Over the past few years, a lot of cities have made a lot of improvements.
Memphis, Tennessee improved response times during health emergencies. Pingtung County, Taiwain implemented a smart microgrid for renewable energy. Syracuse, New York mobilized resources to find more homes for more people.
Leaders in those particular cities developed the initial ideas, but they didn’t do all the work on those projects on their own. They participated in the IBM Smarter Cities Challenge, a competitive grant program in which cities around the world offer up ideas, and IBM provides its problem-solving capabilities in the areas of cloud, cognitive, analytics and more to the cities with the most compelling proposals.
IBM has opened submissions for a 2017/2018 version of the challenge, with statements of interest due by 24 February 2017. Out of an expected 100 proposals, IBM will choose 10 or so grant recipients by the spring, and a team of five to six experts help those cities with their projects until May 2018.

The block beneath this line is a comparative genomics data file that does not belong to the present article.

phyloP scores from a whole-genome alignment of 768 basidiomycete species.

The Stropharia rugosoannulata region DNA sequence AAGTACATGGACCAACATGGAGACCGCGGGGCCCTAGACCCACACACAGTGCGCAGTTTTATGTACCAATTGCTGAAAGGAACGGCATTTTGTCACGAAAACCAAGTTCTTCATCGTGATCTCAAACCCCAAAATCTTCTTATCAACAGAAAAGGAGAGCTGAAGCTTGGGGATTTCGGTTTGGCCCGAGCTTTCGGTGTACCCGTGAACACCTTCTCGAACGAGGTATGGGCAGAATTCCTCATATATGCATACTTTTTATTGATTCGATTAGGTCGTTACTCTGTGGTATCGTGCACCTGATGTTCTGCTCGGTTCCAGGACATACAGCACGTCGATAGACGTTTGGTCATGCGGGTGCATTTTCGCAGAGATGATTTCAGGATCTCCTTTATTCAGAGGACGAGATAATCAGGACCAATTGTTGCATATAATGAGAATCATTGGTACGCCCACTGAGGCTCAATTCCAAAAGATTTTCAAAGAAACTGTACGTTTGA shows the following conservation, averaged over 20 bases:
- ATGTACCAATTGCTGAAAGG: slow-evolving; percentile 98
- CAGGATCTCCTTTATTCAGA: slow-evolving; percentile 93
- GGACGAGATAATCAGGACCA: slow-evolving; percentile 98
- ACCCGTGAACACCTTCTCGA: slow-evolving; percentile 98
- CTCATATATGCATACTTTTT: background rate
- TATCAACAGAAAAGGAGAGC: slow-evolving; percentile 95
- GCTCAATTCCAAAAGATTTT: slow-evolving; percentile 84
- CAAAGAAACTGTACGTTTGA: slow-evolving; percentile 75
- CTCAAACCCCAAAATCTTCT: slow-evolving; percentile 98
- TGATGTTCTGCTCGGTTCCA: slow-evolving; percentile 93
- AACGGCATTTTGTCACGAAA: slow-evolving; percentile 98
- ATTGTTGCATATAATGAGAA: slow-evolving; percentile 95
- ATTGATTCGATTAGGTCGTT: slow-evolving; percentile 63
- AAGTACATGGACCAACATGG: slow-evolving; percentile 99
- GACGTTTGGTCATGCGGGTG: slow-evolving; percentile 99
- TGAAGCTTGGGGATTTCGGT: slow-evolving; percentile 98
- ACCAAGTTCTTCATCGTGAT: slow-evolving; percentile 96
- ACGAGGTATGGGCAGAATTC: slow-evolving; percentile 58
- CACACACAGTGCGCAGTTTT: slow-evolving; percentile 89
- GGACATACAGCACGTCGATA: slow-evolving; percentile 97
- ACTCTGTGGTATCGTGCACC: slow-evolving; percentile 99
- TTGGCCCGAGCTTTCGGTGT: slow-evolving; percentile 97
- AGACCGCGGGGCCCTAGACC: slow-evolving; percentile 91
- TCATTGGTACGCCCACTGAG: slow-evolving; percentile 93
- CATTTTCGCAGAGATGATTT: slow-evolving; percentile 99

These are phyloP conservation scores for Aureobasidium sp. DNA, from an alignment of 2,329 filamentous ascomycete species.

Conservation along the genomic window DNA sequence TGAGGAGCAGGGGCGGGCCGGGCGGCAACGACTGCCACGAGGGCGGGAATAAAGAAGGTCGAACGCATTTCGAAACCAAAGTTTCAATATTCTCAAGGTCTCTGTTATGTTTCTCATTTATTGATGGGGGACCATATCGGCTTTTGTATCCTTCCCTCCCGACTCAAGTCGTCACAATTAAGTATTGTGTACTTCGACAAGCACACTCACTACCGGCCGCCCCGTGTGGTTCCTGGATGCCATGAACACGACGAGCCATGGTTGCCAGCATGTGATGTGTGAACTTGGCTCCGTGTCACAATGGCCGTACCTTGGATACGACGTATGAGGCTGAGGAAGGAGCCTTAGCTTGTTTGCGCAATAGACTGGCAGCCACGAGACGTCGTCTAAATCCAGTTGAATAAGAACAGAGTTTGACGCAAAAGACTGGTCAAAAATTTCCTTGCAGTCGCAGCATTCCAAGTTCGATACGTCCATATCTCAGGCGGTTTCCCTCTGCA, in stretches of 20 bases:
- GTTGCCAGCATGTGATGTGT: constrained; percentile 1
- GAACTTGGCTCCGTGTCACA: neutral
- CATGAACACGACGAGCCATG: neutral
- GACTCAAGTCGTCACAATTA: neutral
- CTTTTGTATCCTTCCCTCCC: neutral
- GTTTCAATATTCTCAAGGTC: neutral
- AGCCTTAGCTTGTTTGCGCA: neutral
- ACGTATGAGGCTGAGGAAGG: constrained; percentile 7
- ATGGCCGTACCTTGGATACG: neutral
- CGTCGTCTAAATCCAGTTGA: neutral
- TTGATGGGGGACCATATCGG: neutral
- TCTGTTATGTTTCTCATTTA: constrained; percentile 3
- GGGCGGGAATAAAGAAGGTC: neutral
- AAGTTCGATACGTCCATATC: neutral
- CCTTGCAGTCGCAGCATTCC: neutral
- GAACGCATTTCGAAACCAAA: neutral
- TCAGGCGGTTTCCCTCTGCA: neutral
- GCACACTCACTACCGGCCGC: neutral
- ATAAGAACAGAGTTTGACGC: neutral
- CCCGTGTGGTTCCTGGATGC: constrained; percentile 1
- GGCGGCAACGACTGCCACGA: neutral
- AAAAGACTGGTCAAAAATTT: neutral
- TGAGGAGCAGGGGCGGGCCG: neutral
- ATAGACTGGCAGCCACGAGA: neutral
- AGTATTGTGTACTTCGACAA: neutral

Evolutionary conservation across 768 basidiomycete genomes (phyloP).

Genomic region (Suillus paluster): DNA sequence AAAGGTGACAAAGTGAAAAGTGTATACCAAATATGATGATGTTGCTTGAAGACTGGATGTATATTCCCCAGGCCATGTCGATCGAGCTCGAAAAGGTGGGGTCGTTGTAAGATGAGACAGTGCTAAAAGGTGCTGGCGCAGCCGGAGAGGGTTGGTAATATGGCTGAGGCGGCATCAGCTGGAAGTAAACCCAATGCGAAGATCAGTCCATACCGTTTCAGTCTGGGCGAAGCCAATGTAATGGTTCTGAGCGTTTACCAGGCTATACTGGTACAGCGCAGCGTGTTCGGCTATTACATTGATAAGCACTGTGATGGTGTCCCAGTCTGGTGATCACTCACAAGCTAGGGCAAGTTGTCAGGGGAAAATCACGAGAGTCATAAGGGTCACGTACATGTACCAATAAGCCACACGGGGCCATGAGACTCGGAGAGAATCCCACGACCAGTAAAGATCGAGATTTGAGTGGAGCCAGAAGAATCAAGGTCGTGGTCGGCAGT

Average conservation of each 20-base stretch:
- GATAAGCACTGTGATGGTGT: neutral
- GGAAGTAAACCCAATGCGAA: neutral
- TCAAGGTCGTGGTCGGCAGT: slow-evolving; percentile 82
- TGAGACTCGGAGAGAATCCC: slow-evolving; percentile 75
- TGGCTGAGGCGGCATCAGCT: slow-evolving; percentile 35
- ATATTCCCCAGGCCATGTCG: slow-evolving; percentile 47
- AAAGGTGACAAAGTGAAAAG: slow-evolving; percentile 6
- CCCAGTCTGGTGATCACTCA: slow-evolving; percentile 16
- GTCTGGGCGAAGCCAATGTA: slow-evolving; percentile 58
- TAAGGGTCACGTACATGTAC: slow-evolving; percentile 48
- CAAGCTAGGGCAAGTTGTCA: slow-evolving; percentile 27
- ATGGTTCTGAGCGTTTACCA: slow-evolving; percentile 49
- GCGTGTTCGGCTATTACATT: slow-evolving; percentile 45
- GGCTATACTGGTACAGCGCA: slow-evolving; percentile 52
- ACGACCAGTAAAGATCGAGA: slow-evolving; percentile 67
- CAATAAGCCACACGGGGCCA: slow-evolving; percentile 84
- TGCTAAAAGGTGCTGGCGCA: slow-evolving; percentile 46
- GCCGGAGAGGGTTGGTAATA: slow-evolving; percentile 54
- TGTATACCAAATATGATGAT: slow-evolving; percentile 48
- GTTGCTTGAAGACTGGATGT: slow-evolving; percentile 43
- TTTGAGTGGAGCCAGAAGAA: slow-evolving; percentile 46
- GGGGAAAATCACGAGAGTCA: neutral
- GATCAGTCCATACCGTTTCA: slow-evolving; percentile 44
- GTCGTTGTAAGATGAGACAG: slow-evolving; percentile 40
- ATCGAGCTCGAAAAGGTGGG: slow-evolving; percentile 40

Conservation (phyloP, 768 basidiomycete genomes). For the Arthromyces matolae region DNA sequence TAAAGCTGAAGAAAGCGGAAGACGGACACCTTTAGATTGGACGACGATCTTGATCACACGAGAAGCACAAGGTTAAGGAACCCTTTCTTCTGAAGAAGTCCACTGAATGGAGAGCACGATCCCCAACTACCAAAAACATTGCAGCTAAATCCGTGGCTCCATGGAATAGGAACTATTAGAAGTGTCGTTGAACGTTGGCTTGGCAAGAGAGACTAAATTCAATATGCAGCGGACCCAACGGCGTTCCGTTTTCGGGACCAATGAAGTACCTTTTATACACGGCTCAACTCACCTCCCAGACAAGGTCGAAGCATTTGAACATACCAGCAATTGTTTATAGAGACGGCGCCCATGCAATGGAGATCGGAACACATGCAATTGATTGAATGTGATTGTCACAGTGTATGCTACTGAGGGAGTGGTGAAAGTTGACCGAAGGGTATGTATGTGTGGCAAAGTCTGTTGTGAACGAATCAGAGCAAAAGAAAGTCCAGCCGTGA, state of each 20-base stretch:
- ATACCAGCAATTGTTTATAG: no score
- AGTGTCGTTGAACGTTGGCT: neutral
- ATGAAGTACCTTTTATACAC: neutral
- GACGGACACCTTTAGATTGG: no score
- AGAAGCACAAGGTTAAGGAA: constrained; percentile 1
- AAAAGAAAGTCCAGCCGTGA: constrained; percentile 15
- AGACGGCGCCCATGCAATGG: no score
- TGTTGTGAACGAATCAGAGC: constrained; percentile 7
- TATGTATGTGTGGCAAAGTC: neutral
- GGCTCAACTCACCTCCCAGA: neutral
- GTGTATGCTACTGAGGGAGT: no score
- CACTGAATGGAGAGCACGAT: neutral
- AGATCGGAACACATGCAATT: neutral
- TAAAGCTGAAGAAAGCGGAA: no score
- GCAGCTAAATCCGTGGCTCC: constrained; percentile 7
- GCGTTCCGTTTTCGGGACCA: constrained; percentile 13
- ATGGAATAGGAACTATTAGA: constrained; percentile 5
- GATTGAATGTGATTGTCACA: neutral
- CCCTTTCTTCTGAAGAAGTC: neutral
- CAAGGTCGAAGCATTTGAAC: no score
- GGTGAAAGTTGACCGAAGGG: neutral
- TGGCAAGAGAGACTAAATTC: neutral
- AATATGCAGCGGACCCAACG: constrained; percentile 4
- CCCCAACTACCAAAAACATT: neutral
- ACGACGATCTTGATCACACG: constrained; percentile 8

The Smarter Cities Challenge has been going for six years, and in that time IBM has helped some 132 cities, with each grant valued at $500,000, for contributions totaling more than $66 million.
“Cities around the world are under enormous, daily pressure to tackle growing challenges with ever-more limited resources,” Jennifer Crozier, vice president of global citizenship initiatives at IBM told Read IT Quik. “Often, they lack access to the most innovative technology solutions and insights that could be applied to solve those problems and improve services.”
IBM hopes to change that with the Smarter Cities Challenge, thereby making lasting improvements.
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